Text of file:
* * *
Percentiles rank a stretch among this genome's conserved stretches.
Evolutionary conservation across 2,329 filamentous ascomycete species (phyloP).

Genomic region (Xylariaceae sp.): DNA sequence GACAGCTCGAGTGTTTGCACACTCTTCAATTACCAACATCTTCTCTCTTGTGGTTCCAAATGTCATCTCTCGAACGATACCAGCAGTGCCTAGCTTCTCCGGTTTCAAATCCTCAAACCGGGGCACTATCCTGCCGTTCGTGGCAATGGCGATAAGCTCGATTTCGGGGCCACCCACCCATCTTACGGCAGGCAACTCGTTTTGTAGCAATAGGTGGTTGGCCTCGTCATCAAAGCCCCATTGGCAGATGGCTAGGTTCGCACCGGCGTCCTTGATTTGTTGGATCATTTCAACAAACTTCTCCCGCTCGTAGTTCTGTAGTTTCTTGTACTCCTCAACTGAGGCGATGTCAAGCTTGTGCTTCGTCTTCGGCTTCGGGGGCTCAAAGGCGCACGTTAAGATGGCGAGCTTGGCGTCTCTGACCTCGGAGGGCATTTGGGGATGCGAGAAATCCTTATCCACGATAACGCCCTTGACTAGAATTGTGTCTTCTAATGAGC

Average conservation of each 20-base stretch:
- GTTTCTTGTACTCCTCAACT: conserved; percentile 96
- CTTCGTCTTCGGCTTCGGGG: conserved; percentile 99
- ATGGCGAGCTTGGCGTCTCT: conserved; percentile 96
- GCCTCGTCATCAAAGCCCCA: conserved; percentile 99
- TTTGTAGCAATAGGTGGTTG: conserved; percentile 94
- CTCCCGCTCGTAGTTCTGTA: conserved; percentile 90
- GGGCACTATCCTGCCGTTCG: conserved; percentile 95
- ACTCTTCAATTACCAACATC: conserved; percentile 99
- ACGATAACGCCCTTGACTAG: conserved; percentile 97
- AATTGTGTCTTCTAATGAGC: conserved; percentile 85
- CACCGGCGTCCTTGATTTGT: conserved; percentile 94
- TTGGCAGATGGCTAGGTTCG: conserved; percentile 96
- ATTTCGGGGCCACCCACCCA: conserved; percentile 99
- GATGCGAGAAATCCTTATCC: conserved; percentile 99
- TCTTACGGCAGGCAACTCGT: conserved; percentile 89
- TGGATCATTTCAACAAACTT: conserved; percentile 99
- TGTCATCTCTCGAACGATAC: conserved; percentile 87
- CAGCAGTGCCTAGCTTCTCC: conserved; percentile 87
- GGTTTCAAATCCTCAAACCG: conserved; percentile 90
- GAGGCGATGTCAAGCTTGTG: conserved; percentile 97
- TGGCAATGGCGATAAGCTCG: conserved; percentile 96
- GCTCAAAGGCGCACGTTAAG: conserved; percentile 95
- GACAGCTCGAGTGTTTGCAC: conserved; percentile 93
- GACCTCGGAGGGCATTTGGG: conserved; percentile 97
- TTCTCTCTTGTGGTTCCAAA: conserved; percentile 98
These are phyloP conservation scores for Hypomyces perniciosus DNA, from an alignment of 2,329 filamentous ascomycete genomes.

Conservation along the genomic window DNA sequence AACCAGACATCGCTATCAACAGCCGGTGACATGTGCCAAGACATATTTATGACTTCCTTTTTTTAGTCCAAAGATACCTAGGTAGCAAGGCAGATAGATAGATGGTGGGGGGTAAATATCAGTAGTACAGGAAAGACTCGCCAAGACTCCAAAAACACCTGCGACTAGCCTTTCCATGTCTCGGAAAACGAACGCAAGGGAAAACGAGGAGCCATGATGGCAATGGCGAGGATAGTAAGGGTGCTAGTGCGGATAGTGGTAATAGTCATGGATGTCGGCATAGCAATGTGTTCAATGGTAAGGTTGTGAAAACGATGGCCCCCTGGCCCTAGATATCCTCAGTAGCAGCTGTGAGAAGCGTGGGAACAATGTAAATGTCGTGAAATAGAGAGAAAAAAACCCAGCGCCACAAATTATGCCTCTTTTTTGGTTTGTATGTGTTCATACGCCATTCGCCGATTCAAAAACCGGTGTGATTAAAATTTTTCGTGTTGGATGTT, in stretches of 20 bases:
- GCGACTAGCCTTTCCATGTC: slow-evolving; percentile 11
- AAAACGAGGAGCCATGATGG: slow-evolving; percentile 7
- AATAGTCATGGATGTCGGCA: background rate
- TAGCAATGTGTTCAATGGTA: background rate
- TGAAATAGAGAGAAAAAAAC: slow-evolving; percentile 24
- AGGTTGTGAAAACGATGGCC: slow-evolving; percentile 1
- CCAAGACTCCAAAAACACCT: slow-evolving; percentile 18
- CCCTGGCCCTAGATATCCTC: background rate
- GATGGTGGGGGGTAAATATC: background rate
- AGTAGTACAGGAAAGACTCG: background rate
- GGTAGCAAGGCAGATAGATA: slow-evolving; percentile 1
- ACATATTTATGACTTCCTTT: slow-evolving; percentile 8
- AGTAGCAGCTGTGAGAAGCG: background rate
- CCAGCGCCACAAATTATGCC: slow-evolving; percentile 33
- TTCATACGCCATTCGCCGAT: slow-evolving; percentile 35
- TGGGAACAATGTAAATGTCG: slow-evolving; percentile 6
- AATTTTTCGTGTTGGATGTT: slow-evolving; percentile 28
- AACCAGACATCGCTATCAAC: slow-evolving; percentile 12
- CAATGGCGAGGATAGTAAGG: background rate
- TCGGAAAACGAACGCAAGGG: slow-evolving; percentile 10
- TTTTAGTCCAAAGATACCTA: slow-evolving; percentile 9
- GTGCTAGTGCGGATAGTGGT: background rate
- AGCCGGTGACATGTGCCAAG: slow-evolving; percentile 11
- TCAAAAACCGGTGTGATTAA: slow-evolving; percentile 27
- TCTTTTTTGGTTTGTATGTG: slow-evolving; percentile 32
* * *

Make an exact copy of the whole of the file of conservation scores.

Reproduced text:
Percentiles rank a stretch among this genome's conserved stretches.
Evolutionary conservation across 2,329 filamentous ascomycete species (phyloP).

Genomic region (Xylariaceae sp.): DNA sequence GACAGCTCGAGTGTTTGCACACTCTTCAATTACCAACATCTTCTCTCTTGTGGTTCCAAATGTCATCTCTCGAACGATACCAGCAGTGCCTAGCTTCTCCGGTTTCAAATCCTCAAACCGGGGCACTATCCTGCCGTTCGTGGCAATGGCGATAAGCTCGATTTCGGGGCCACCCACCCATCTTACGGCAGGCAACTCGTTTTGTAGCAATAGGTGGTTGGCCTCGTCATCAAAGCCCCATTGGCAGATGGCTAGGTTCGCACCGGCGTCCTTGATTTGTTGGATCATTTCAACAAACTTCTCCCGCTCGTAGTTCTGTAGTTTCTTGTACTCCTCAACTGAGGCGATGTCAAGCTTGTGCTTCGTCTTCGGCTTCGGGGGCTCAAAGGCGCACGTTAAGATGGCGAGCTTGGCGTCTCTGACCTCGGAGGGCATTTGGGGATGCGAGAAATCCTTATCCACGATAACGCCCTTGACTAGAATTGTGTCTTCTAATGAGC

Average conservation of each 20-base stretch:
- GTTTCTTGTACTCCTCAACT: conserved; percentile 96
- CTTCGTCTTCGGCTTCGGGG: conserved; percentile 99
- ATGGCGAGCTTGGCGTCTCT: conserved; percentile 96
- GCCTCGTCATCAAAGCCCCA: conserved; percentile 99
- TTTGTAGCAATAGGTGGTTG: conserved; percentile 94
- CTCCCGCTCGTAGTTCTGTA: conserved; percentile 90
- GGGCACTATCCTGCCGTTCG: conserved; percentile 95
- ACTCTTCAATTACCAACATC: conserved; percentile 99
- ACGATAACGCCCTTGACTAG: conserved; percentile 97
- AATTGTGTCTTCTAATGAGC: conserved; percentile 85
- CACCGGCGTCCTTGATTTGT: conserved; percentile 94
- TTGGCAGATGGCTAGGTTCG: conserved; percentile 96
- ATTTCGGGGCCACCCACCCA: conserved; percentile 99
- GATGCGAGAAATCCTTATCC: conserved; percentile 99
- TCTTACGGCAGGCAACTCGT: conserved; percentile 89
- TGGATCATTTCAACAAACTT: conserved; percentile 99
- TGTCATCTCTCGAACGATAC: conserved; percentile 87
- CAGCAGTGCCTAGCTTCTCC: conserved; percentile 87
- GGTTTCAAATCCTCAAACCG: conserved; percentile 90
- GAGGCGATGTCAAGCTTGTG: conserved; percentile 97
- TGGCAATGGCGATAAGCTCG: conserved; percentile 96
- GCTCAAAGGCGCACGTTAAG: conserved; percentile 95
- GACAGCTCGAGTGTTTGCAC: conserved; percentile 93
- GACCTCGGAGGGCATTTGGG: conserved; percentile 97
- TTCTCTCTTGTGGTTCCAAA: conserved; percentile 98
These are phyloP conservation scores for Hypomyces perniciosus DNA, from an alignment of 2,329 filamentous ascomycete genomes.

Conservation along the genomic window DNA sequence AACCAGACATCGCTATCAACAGCCGGTGACATGTGCCAAGACATATTTATGACTTCCTTTTTTTAGTCCAAAGATACCTAGGTAGCAAGGCAGATAGATAGATGGTGGGGGGTAAATATCAGTAGTACAGGAAAGACTCGCCAAGACTCCAAAAACACCTGCGACTAGCCTTTCCATGTCTCGGAAAACGAACGCAAGGGAAAACGAGGAGCCATGATGGCAATGGCGAGGATAGTAAGGGTGCTAGTGCGGATAGTGGTAATAGTCATGGATGTCGGCATAGCAATGTGTTCAATGGTAAGGTTGTGAAAACGATGGCCCCCTGGCCCTAGATATCCTCAGTAGCAGCTGTGAGAAGCGTGGGAACAATGTAAATGTCGTGAAATAGAGAGAAAAAAACCCAGCGCCACAAATTATGCCTCTTTTTTGGTTTGTATGTGTTCATACGCCATTCGCCGATTCAAAAACCGGTGTGATTAAAATTTTTCGTGTTGGATGTT, in stretches of 20 bases:
- GCGACTAGCCTTTCCATGTC: slow-evolving; percentile 11
- AAAACGAGGAGCCATGATGG: slow-evolving; percentile 7
- AATAGTCATGGATGTCGGCA: background rate
- TAGCAATGTGTTCAATGGTA: background rate
- TGAAATAGAGAGAAAAAAAC: slow-evolving; percentile 24
- AGGTTGTGAAAACGATGGCC: slow-evolving; percentile 1
- CCAAGACTCCAAAAACACCT: slow-evolving; percentile 18
- CCCTGGCCCTAGATATCCTC: background rate
- GATGGTGGGGGGTAAATATC: background rate
- AGTAGTACAGGAAAGACTCG: background rate
- GGTAGCAAGGCAGATAGATA: slow-evolving; percentile 1
- ACATATTTATGACTTCCTTT: slow-evolving; percentile 8
- AGTAGCAGCTGTGAGAAGCG: background rate
- CCAGCGCCACAAATTATGCC: slow-evolving; percentile 33
- TTCATACGCCATTCGCCGAT: slow-evolving; percentile 35
- TGGGAACAATGTAAATGTCG: slow-evolving; percentile 6
- AATTTTTCGTGTTGGATGTT: slow-evolving; percentile 28
- AACCAGACATCGCTATCAAC: slow-evolving; percentile 12
- CAATGGCGAGGATAGTAAGG: background rate
- TCGGAAAACGAACGCAAGGG: slow-evolving; percentile 10
- TTTTAGTCCAAAGATACCTA: slow-evolving; percentile 9
- GTGCTAGTGCGGATAGTGGT: background rate
- AGCCGGTGACATGTGCCAAG: slow-evolving; percentile 11
- TCAAAAACCGGTGTGATTAA: slow-evolving; percentile 27
- TCTTTTTTGGTTTGTATGTG: slow-evolving; percentile 32